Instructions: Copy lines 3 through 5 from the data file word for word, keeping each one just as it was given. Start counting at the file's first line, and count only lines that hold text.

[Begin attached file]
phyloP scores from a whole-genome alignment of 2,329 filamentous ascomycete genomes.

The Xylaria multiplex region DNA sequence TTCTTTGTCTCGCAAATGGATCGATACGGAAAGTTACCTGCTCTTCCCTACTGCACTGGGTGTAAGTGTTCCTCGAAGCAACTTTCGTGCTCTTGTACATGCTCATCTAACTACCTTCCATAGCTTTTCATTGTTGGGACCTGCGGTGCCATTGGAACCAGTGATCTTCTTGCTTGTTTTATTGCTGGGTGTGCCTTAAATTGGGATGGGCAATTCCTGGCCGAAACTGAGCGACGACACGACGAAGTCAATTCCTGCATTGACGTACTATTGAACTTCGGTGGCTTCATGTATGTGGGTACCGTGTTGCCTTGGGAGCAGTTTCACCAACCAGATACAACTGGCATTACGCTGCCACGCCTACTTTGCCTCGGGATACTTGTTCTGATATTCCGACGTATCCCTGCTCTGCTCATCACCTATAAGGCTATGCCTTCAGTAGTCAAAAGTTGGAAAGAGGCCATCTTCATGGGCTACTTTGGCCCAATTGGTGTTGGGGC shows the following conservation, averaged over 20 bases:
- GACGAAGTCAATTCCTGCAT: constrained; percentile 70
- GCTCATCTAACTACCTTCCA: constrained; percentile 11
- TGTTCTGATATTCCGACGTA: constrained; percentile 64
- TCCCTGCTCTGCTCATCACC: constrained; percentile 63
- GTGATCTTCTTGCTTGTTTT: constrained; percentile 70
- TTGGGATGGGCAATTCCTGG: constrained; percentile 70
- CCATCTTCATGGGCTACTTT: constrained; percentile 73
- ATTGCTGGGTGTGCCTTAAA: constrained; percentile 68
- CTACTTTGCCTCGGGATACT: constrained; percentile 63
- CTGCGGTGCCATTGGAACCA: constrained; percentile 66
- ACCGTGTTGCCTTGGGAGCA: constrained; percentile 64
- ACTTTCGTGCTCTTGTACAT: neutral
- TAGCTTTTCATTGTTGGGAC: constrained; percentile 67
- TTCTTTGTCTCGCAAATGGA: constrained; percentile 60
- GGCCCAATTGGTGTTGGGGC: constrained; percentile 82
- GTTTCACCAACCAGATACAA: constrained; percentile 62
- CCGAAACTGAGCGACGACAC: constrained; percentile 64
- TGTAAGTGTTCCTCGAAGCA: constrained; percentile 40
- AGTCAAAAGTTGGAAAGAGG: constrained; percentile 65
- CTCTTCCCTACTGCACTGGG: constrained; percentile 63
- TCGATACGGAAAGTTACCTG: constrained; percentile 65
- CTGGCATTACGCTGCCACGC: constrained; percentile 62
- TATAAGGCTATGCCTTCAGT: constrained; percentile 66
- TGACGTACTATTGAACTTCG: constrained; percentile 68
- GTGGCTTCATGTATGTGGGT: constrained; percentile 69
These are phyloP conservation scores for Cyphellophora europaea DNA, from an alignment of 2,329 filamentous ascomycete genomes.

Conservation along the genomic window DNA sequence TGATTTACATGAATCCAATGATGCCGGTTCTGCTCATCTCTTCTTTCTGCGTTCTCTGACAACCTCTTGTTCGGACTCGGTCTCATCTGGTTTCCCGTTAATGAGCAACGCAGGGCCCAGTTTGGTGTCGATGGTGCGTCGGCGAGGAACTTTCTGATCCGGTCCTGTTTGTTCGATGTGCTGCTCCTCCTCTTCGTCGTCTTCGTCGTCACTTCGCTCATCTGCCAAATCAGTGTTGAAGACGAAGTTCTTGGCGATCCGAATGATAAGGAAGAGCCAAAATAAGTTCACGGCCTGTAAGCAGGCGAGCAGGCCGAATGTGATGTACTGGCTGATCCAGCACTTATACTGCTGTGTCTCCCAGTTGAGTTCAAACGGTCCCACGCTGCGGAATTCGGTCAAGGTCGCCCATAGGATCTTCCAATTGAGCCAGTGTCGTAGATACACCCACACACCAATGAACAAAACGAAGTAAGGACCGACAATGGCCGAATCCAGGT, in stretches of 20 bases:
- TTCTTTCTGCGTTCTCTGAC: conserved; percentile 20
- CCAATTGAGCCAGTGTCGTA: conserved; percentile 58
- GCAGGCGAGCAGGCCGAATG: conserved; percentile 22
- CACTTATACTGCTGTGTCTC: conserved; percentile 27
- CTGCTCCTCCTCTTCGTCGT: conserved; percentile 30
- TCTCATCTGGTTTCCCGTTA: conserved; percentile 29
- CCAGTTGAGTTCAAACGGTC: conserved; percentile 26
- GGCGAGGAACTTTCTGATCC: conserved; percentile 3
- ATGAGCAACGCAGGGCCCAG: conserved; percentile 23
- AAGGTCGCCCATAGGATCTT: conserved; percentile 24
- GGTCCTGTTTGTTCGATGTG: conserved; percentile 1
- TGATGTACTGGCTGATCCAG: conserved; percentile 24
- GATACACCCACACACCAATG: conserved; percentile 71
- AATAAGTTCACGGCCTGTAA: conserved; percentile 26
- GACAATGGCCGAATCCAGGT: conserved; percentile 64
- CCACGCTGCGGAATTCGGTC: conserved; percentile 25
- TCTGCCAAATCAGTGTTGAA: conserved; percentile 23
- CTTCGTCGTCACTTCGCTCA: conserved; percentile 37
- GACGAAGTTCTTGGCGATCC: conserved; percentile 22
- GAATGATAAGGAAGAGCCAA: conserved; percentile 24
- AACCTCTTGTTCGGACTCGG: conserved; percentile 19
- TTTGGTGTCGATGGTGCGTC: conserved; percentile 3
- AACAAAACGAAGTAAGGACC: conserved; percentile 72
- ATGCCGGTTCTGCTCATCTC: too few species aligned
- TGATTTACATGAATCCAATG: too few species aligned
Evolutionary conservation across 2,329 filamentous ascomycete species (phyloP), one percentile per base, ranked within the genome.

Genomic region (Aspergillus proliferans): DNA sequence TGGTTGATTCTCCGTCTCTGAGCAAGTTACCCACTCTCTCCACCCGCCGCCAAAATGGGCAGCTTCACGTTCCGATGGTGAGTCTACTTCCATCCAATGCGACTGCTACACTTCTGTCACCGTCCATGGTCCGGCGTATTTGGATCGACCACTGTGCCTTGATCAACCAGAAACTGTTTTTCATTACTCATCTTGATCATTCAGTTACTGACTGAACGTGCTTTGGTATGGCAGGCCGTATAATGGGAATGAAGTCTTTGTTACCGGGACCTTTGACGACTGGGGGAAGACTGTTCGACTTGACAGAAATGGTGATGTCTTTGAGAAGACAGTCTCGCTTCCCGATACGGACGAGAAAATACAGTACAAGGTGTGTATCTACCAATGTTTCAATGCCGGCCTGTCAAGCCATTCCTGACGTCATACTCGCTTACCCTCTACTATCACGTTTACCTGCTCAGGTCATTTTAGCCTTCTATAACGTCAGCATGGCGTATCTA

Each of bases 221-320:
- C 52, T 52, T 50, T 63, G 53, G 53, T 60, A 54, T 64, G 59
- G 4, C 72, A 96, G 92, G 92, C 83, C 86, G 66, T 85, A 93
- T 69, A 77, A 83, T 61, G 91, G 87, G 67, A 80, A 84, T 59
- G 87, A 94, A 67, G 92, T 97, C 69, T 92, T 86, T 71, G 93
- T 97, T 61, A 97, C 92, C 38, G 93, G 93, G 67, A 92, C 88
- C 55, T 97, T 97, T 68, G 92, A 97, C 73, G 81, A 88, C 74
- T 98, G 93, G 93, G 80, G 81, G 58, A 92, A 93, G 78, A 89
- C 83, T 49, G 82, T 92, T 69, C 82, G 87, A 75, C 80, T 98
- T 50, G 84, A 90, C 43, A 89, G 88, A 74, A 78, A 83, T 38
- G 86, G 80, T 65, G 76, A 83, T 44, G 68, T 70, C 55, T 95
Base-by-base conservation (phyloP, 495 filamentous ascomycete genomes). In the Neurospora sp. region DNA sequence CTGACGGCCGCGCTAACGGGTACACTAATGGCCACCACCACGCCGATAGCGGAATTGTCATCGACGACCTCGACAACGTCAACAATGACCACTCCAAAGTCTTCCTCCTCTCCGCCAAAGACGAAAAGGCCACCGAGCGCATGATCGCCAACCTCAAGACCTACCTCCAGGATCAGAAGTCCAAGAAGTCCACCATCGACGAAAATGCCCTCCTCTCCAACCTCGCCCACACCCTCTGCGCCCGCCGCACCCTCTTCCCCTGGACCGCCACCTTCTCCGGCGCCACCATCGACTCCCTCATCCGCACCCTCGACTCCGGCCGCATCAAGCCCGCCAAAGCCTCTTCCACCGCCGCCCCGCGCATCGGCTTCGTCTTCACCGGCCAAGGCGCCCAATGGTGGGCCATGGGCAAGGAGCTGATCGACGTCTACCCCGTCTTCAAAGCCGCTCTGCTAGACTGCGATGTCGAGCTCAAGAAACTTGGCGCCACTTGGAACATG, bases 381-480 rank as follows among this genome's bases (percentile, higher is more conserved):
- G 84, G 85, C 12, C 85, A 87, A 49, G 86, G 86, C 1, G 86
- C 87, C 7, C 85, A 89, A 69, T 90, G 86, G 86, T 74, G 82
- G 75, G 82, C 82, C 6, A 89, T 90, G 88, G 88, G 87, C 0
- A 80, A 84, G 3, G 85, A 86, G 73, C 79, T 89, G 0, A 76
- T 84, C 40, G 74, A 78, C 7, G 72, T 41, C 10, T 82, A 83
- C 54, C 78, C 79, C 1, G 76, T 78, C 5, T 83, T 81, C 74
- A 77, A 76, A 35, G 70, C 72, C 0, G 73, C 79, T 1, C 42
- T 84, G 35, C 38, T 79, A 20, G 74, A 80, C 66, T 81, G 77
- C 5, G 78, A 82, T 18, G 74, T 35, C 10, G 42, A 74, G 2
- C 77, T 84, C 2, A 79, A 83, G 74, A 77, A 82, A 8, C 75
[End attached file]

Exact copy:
- GACGAAGTCAATTCCTGCAT: constrained; percentile 70
- GCTCATCTAACTACCTTCCA: constrained; percentile 11
- TGTTCTGATATTCCGACGTA: constrained; percentile 64